Ghazal 140, Verse 1


sar-gashtagii me;N ((aalam-e hastii se yaas hai
taskii;N ko de naviid kih marne kii aas hai

1) in vertigo/stupefaction, there is despair/terror of the world of existence
2) for peace, give the good news that there is hope of dying


sar-gashtah : [a variant of sar-gardaan]: ''The head whirling round', dizzy, vertiginous; stupefied, bewildered, confounded, amazed, astonished; wandering, straying; distressed, humble, depressed'. (Platts p.648)


yaas : 'Despair, desperation, hopelessness, despondency; --fear, terror'. (Platts p.1248)


That is, because of vertigo/stupefaction, there is despair of life. Now, for peace, let there be the good news that after death, there will be salvation from stupefaction. (150)

== Nazm page 150

Bekhud Dihlavi:

He says, because of my vertigo/stupefaction, I've become hopeless of life. Now, for peace, congratulations ought to be given, because after death comes, there will be certain salvation from stupefaction. (207)

Bekhud Mohani:

Anxiety has reached such a limit that I have become entirely without hope toward the world or life. But peace will come, and will definitely come. Because now there's the hope of dying. (274)



Here, ko means 'for'; it's basically substituting for ke liye ; this is a common colloquial usage. (In standard usage, the effect would be to mark 'peace' as an object, as in {159,1}).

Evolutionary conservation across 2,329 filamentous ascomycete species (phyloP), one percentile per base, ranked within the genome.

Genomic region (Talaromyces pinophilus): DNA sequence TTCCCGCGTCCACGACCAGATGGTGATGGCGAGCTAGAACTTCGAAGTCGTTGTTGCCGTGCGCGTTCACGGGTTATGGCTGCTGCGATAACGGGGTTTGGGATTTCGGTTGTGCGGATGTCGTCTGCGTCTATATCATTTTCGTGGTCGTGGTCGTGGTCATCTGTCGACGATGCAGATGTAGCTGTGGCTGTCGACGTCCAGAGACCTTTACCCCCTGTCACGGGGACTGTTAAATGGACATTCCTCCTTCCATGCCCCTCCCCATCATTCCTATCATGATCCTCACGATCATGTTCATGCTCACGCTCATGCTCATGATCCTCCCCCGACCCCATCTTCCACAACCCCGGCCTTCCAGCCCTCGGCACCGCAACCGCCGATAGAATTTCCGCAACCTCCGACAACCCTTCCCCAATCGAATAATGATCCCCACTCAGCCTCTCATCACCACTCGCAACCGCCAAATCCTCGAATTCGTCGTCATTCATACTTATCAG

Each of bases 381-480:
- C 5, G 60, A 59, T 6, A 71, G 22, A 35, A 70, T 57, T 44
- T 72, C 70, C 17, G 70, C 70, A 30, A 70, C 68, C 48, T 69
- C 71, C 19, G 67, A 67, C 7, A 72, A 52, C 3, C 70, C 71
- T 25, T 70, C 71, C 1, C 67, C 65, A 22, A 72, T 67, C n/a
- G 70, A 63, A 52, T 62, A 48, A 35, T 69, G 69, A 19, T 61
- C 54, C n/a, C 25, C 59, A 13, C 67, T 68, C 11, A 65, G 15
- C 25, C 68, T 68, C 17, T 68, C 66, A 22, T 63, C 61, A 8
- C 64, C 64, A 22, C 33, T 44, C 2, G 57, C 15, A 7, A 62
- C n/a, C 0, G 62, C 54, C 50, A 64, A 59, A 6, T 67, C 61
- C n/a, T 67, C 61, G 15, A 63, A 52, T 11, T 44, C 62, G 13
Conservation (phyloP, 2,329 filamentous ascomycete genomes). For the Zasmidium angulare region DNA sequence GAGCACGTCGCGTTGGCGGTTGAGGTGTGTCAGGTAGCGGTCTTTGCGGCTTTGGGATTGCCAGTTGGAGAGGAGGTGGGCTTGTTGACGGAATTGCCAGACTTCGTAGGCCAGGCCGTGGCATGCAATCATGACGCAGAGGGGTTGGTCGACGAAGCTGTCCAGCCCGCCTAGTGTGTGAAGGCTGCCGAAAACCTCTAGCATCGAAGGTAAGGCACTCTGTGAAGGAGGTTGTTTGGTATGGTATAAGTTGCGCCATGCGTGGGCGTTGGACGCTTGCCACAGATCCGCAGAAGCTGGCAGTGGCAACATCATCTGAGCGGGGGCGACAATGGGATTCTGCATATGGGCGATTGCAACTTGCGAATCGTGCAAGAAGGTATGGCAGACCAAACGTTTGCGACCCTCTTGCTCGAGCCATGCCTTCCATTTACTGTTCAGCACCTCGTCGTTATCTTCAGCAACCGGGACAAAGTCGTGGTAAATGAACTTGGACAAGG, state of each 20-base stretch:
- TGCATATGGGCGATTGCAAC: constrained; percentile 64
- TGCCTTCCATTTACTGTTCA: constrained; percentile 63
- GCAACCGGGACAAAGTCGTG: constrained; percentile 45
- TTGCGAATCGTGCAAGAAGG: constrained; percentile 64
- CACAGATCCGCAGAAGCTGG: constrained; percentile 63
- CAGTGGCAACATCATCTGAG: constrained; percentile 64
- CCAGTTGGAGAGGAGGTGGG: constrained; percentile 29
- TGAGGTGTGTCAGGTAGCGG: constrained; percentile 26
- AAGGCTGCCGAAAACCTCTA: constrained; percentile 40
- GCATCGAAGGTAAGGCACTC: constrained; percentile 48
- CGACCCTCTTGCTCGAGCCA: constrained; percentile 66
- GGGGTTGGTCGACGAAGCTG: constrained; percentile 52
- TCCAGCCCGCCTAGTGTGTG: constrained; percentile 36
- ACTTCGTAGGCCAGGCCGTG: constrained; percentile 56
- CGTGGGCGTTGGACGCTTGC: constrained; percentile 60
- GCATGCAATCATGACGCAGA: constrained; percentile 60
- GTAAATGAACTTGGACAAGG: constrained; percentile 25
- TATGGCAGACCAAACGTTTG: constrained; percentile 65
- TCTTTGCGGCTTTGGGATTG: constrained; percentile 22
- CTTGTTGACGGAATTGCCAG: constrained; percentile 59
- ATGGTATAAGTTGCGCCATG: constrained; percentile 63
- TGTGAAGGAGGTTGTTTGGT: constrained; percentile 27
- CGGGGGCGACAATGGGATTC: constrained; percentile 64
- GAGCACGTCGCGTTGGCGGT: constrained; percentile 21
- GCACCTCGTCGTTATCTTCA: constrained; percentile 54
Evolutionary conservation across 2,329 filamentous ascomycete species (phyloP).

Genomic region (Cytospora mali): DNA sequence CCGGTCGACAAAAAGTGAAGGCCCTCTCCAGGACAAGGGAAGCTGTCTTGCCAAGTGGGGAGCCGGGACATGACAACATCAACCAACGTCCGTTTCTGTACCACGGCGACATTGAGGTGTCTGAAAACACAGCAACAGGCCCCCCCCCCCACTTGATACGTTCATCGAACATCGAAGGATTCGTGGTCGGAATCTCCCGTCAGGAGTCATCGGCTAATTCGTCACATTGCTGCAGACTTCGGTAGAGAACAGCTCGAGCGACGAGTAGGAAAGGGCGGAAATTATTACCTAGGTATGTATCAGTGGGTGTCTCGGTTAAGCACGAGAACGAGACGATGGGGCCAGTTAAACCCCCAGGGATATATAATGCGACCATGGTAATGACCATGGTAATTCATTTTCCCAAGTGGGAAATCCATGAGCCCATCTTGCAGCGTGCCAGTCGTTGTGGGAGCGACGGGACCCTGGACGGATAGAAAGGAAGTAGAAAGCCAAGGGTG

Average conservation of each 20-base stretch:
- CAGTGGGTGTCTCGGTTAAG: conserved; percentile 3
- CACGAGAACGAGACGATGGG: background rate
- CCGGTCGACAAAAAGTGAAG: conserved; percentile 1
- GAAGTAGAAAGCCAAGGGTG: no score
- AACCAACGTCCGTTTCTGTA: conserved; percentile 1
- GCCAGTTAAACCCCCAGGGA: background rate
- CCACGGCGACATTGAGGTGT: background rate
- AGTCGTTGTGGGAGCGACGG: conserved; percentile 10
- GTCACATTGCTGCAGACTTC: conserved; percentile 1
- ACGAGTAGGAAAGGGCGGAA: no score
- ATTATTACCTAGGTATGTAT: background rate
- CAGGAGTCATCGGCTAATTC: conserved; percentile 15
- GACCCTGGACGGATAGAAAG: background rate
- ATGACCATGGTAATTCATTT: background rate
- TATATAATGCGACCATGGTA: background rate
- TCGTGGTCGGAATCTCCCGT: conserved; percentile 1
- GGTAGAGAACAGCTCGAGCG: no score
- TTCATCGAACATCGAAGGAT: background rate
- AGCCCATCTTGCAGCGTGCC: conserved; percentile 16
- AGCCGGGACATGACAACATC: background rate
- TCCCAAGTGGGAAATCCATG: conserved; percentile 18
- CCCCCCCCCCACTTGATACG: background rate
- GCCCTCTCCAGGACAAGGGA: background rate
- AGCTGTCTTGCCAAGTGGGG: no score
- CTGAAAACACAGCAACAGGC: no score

And in fact that little ko is the pivot on which the verse turns-- turns in a way that makes it clever and also possibly terrifying. For what exactly does 'for peace' [taskii;N ko] mean?

If we decide, as the commentators do, that 'for peace' applies to 'dying', then it refers to the 'peace' that will be available after death: 'If you want to attain peace, then the good news is that you just wait, and you'll have it after dying'.

But oh, the other possible reading! If life is unbearable, if you're in vertiginous stupefaction and despair, cheer yourself up at all costs. For the sake of 'peace', tell yourself some comforting lies. Tell yourself that you'll eventually die. And tell yourself that after death, no such suffering will remain. Give yourself all this 'good news' not because it's true, but only because you need it so badly-- give it 'for peace'.

In fact, as we know, a longed-for death may, as in {161,9} and many other verses, prove to be a mirage, always on the horizon but never actually arriving. And would such a death, if it ever came, actually bring peace? Conscious self-deception in matters like this is all too possible: for a cynically perfect illustration, see {174,10}.